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58 matches

Program: Landmarks of American History*
Date range: 2009-2011
Sort order: Award year, descending

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Southern Illinois University, Edwardsville (Edwardsville, IL 62026-0001)
Caroline Pryor
BH-50415-11
Abraham Lincoln and the Forging of Modern America

Two one-week Landmarks workshops for eighty school teachers on Abraham Lincoln and his role in American history, using sites in and near Springfield, Illinois.

"Abraham Lincoln and the Forging of Modern America" consists of two one-week NEH Landmarks of American History and Culture Workshops held during summer 2012 for eighty school teachers on Abraham Lincoln and his role in American history, using sites in and near Springfield, Illinois. The program investigates four central themes of Abraham Lincoln's public life: nationalism, power, freedom, and race. The project considers such subjects as nationalism and politics in the Civil War era; Lincoln, slavery, and race; Lincoln and the Constitution; Lincoln, the radicals, and Emancipation; Walt Whitman and Lincoln; visual art on Lincoln and the war, using images from the NEH's Picturing America portfolio; African-American women's experiences as an example of racial issues; and Lincoln's legacy. Participants visit the Abraham Lincoln Presidential Library and Museum, the Lincoln Home, Lincoln's Law Office in Springfield, Illinois, and the historical reconstruction of New Salem Village, where Lincoln began his career. Teachers also explore the exhibit "Lincoln and the Constitution," on display at the Lovejoy Library. Participants read writings by Lincoln, including the Lincoln-Douglas debates, the Emancipation Proclamation, the Gettysburg Address, the Second Inaugural Address, and selected letters; writings by African-American women; and secondary works by Eric Foner, David Donald, John Stauffer, James McPherson, Philip Shaw Paludan, David Potter, Barry Schwartz, Garry Wills, and Lerone Bennett, Jr. The staff includes project director Caroline Pryor (education, Southern Illinois University Edwardsville [SIUE]); historians Stephen Hansen (SIUE), Iver Bernstein (Washington University), Leslie Brown (Williams College), Jason Stacey (SIUE), and Laura Milsk-Fowler (SIUE); art historian Ivy Cooper (SIUE); and site and museum personnel.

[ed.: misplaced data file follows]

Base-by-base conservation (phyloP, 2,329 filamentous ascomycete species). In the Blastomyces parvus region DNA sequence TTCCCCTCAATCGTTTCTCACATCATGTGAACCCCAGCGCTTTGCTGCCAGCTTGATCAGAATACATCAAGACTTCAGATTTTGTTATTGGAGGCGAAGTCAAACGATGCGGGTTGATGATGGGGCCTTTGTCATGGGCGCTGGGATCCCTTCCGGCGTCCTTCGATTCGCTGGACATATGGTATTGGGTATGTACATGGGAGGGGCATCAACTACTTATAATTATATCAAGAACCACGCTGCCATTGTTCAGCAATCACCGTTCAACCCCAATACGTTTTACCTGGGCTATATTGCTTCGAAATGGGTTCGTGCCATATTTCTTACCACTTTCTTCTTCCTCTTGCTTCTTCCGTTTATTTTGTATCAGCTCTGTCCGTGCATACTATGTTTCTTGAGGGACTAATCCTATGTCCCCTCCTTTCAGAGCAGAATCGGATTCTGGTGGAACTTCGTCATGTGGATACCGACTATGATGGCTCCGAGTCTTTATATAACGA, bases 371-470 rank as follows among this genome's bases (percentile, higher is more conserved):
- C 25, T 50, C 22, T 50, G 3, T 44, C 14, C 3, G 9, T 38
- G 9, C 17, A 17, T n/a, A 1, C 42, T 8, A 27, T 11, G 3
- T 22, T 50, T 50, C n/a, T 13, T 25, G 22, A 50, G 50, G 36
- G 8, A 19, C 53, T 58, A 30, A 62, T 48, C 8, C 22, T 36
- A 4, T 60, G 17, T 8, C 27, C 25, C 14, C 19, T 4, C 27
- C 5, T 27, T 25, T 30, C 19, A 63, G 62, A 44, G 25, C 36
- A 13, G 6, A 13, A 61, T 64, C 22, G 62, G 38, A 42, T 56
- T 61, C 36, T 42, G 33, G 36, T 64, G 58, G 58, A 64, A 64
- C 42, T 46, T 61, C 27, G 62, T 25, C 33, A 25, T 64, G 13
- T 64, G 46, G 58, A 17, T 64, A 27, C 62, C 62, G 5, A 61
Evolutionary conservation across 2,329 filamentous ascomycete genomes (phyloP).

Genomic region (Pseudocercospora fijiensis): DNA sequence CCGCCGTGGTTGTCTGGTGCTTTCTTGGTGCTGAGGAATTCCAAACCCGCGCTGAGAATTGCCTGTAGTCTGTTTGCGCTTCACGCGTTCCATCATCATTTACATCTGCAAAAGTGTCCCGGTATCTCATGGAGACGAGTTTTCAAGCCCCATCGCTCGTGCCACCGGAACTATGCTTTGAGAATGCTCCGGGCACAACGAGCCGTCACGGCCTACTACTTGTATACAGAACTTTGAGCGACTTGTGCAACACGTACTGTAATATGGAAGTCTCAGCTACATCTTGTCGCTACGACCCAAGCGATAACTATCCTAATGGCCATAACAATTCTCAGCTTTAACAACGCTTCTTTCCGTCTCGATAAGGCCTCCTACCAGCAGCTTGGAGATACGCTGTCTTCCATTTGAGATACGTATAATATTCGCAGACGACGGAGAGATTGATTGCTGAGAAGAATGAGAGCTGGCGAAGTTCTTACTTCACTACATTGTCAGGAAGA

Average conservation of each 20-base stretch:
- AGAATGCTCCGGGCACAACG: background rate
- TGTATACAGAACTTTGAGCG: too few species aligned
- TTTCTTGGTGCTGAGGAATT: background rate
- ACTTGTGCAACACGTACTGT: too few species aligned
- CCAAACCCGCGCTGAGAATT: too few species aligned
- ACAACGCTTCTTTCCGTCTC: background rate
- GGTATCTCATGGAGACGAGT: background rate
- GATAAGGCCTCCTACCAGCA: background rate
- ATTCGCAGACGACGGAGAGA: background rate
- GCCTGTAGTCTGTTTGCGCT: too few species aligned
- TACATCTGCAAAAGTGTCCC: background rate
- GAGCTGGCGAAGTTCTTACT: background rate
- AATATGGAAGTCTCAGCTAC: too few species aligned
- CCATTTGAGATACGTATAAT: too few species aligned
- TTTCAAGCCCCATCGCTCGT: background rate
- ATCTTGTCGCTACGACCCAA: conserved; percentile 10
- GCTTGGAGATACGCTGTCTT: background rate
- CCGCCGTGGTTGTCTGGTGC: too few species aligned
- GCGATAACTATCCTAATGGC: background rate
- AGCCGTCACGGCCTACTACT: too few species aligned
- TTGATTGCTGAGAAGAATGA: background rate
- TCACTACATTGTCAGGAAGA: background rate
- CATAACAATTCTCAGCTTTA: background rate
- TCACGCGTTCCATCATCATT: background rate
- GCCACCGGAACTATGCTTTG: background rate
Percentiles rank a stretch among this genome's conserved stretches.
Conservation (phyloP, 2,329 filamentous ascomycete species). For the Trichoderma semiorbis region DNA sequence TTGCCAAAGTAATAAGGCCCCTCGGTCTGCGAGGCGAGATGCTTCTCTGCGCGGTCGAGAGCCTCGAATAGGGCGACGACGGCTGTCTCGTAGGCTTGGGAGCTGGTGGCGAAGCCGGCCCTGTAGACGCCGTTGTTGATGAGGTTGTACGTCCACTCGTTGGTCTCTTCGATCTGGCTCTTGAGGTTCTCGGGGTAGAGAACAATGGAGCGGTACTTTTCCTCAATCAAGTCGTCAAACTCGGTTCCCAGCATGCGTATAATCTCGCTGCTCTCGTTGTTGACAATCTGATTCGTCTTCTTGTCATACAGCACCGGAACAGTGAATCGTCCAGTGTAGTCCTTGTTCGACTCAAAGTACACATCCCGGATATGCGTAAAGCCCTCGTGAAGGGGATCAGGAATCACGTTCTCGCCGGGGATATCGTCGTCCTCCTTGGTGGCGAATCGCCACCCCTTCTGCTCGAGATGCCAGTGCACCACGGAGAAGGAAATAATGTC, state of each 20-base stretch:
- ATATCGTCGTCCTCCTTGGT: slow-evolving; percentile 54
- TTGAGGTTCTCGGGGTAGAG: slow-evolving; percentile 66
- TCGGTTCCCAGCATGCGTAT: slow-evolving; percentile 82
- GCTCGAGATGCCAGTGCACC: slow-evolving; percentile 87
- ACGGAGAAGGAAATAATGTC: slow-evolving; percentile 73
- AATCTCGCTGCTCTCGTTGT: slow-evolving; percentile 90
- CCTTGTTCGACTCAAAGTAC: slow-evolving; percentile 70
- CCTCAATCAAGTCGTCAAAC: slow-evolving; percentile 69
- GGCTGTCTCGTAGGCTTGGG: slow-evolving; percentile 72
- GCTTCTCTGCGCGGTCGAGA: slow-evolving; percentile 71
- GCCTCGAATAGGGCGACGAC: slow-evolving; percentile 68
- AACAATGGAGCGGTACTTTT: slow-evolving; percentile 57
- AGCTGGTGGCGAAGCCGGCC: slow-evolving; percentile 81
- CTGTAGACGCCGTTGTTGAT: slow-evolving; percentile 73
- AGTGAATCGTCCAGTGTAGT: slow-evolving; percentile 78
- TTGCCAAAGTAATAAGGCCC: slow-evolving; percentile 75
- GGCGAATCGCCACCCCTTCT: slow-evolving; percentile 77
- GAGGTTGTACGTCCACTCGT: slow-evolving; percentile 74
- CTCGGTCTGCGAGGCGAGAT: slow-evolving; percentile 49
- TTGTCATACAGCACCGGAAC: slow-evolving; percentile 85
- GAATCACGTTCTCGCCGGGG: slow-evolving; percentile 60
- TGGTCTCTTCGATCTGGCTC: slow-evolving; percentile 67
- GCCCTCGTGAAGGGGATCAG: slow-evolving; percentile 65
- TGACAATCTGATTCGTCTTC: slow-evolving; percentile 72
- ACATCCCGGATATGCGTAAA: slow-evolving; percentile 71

[Grant products]
Project fields: U.S. History
Program: Landmarks of American History
Division: Education Programs
Total amount awarded: $160,518
Grant period: 10/1/2011 – 12/31/2012

Georgia State University Research Foundation, Inc. (Atlanta, GA 30303)
Timothy J. Crimmins
BH-50416-11
The Problem of the Color Line: Atlanta Landmarks and Civil Rights History

Two one-week Landmarks workshops for eighty school teachers on southern segregation and the civil rights movement in Atlanta.